Slain teens remember as search for suspects continues in Airbnb home shooting in Pittsburgh

An officer responded to a noise complaint at the home before the shooting.

As the investigation to identify suspects entered its fourth day in a mass shooting at an Airbnb Pittsburgh home that left two teenage boys dead, police changed the number of gunshot survivors from eight to nine .

The Pittsburgh Police Department said in a statement that the new non-fatal gunshot victim was transported to the hospital in a private car and arrived at the emergency room the morning of the shooting in stable condition.

Pittsburgh Police Chief Scott Schubert said five other people suffered cuts and broken bones while fleeing the gunfire, some jumping from second-story windows.

No arrests have been announced in the shooting that occurred early Sunday morning at a party at an Airbnb rental in the East Allegheny neighborhood of North Pittsburgh that police say was attended by more than 200 people.

Schubert said Tuesday that about two hours before the shooting broke out, a police officer responded to a noise complaint at the Airbnb home, but left after issuing a verbal warning to reduce the noise.

“There was nothing unusual to indicate anything was wrong,” Schubert said. “We have information that shows many of these people didn’t come until after midnight.”

The shooting erupted around 12:40 a.m. Sunday and investigators recovered 90 casings from the scene, including 50 inside the Airbnb home.

Schubert said the shooting erupted after an “altercation” inside the house, but declined to give further details.

The Allegheny County Medical Examiner’s Office identified the two 17-year-olds killed in the shooting as Mathew Steffy-Ross and Jaiden Brown. The two teenagers were due to graduate from high school in June, according to friends and relatives.

“Matthew was a fun, loving kid who cared so much about everyone. Matthew would give you the shirt off your back,” Steffy-Ross’ great-aunt Bonnie McLain told ABC affiliate station. WTAE in Pittsburgh.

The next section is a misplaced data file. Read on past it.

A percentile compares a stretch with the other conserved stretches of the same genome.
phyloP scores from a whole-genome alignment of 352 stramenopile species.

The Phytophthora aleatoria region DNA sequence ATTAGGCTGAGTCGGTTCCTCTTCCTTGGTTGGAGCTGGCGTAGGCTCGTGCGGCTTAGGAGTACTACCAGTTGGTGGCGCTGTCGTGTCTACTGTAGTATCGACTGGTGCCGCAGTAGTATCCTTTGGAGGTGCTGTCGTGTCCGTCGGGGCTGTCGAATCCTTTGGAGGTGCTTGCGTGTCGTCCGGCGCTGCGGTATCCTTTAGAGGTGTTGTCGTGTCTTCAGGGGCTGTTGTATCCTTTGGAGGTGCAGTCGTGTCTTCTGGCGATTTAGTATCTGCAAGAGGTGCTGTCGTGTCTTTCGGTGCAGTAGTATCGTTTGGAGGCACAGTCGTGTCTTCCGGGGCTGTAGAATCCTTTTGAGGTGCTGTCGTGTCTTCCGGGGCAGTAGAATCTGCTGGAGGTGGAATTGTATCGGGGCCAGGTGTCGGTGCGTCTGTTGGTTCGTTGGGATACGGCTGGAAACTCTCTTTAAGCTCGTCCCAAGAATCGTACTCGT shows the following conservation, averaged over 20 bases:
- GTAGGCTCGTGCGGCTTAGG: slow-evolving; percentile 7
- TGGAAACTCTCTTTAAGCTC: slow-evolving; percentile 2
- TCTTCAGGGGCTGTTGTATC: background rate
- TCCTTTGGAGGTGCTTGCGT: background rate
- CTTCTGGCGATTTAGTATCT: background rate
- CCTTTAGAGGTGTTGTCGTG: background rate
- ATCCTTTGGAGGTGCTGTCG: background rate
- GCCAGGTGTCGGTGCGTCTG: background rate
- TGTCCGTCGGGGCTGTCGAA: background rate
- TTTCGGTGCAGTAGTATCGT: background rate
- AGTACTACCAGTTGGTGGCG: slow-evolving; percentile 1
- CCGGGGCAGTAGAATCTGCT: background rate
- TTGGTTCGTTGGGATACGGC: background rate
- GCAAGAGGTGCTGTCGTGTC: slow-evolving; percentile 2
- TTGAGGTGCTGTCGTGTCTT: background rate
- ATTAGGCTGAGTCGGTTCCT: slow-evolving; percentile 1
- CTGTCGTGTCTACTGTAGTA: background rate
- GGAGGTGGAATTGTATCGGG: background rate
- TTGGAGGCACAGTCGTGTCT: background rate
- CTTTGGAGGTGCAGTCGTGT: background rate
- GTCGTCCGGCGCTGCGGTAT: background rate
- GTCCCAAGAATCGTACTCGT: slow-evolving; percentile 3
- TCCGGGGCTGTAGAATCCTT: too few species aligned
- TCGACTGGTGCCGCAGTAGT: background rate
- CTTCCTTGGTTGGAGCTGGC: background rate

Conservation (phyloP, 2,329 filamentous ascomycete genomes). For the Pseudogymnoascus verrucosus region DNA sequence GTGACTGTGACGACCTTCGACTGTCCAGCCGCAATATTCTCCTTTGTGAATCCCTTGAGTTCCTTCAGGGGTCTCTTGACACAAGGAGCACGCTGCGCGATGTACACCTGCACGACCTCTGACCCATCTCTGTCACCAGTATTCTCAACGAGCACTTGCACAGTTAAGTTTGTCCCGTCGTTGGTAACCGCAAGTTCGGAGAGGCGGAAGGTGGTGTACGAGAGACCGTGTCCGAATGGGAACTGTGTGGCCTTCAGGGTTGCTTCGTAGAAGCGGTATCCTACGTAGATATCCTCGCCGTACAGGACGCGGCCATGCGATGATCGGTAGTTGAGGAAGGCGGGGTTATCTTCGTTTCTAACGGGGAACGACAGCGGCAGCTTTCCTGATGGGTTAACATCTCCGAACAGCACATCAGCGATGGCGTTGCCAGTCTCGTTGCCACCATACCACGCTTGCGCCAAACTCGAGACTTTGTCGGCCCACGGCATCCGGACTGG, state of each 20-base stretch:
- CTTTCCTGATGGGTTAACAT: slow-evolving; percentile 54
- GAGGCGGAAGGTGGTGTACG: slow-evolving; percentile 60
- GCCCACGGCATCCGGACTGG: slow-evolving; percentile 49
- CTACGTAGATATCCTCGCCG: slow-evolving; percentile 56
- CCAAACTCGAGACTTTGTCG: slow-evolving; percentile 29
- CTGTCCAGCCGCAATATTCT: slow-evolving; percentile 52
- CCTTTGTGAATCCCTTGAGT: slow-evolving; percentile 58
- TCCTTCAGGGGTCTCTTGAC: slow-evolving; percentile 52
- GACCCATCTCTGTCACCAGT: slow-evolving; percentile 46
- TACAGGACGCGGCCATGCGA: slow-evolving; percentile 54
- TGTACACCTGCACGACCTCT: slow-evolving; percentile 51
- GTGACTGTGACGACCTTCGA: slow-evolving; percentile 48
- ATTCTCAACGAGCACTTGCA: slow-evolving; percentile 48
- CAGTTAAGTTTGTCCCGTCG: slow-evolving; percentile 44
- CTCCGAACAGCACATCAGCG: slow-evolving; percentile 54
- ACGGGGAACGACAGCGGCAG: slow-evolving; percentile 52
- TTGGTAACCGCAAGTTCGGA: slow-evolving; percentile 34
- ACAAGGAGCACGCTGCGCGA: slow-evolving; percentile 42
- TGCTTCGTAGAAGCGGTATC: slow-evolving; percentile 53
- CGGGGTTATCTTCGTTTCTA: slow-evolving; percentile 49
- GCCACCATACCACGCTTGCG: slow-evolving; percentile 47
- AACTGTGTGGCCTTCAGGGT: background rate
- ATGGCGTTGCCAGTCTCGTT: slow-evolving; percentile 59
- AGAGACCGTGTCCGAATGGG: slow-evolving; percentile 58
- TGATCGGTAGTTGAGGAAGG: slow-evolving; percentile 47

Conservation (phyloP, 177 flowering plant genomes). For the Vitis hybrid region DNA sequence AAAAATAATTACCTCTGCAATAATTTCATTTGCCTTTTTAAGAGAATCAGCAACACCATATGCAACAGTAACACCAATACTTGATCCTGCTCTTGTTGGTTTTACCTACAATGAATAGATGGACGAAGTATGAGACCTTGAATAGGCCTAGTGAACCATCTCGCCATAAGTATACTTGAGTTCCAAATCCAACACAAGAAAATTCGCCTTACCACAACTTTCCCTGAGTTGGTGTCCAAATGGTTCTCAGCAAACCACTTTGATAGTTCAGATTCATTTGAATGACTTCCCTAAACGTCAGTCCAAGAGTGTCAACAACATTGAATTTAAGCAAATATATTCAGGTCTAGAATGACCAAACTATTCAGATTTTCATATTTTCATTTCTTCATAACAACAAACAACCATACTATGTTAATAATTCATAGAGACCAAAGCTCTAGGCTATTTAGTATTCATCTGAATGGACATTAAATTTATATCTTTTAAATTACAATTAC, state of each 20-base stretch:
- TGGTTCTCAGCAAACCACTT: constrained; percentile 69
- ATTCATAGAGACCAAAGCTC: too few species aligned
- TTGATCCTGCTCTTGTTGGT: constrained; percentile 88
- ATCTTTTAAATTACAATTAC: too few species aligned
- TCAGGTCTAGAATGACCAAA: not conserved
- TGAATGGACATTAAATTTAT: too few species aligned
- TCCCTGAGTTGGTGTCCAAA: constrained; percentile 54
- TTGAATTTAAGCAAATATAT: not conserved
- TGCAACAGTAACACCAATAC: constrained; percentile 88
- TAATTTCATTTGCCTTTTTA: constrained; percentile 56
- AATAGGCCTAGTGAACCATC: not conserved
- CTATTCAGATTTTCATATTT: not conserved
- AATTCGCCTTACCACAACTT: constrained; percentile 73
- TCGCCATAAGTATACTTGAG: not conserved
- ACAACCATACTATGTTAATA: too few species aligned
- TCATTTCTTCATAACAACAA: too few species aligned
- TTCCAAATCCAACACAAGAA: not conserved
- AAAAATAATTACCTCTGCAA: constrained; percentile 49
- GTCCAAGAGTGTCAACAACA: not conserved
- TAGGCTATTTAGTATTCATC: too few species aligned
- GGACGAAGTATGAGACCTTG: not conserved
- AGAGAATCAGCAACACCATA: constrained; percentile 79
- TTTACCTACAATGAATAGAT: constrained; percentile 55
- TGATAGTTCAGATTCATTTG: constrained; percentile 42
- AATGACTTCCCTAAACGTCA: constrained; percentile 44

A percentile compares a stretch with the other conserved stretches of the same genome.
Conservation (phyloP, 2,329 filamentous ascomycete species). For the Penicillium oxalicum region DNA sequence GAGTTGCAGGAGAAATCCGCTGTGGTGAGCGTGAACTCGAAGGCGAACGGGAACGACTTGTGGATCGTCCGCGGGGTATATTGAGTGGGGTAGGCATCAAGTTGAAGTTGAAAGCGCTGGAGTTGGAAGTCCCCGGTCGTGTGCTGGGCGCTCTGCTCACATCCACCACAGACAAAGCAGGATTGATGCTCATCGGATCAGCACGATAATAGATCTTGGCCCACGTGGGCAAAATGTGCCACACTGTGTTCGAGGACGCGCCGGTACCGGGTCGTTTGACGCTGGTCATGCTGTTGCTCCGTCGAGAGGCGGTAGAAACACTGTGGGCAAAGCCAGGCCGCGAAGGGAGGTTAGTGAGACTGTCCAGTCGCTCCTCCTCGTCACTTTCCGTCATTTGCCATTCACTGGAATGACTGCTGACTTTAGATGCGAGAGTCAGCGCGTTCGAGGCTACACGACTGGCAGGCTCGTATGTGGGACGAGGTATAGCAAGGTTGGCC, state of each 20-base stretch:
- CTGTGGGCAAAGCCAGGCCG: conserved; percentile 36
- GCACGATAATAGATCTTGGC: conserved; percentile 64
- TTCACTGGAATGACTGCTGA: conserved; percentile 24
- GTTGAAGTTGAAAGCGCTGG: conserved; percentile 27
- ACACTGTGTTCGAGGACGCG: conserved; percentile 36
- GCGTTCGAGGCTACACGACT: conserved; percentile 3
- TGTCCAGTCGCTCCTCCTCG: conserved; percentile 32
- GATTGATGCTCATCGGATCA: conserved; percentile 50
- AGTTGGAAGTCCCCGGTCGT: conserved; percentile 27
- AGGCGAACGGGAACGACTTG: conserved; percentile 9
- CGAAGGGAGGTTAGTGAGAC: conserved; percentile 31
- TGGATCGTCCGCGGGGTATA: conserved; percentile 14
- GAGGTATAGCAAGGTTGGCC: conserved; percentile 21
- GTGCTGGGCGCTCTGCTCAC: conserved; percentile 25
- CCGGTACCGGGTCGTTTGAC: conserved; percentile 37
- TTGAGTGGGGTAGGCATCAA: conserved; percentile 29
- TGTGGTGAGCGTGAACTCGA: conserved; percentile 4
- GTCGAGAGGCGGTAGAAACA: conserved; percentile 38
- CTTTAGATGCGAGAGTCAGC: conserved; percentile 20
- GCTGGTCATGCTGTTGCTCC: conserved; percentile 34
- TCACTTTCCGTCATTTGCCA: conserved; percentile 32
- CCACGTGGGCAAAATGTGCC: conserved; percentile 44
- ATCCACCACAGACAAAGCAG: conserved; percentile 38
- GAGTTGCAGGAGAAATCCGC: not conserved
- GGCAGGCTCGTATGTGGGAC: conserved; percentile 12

She described Steffy-Ross, a senior at Grace Non-Traditional Christian Academy in Pittsburgh, as having “the biggest smile in the world.”

“He cared about people and he loved people, and he acted on it,” McLain said, adding that she last spoke to her nephew on Saturday morning and learned of his death from a neighbor on Sunday.

Pittsburgh community activist Lee Davis of the Greater Valley Coalition Against Violence says WTAE that he was a mentor to Steffy-Ross and Brown.

“I’ve attended over 100 funerals in the 17 years I’ve done this job, and I thought I was in tears, but when I saw what happened to Jaiden and Matt, the tears surfaced,” Davis said. . “It just hurt my heart.”

Davis said he has known Brown, a high school student from Woodland Hills in Pittsburgh, since he was a child.

“His energy was great,” Davis said of Brown. “Everyone loved him and he became well-liked in the community. To see this happen to him was truly heartbreaking…because he had a very bright future.”

Cathy Jo Welsh, a member of the Helping Out Our People youth anti-violence program in Pittsburgh, said Brown’s father died of an illness a few years ago and Steffy-Brown’s mother died recently.

“(Steffy-Brown) had just come to terms with losing her own mother and learning to live with trauma and grief,” Welsh told WTAE.

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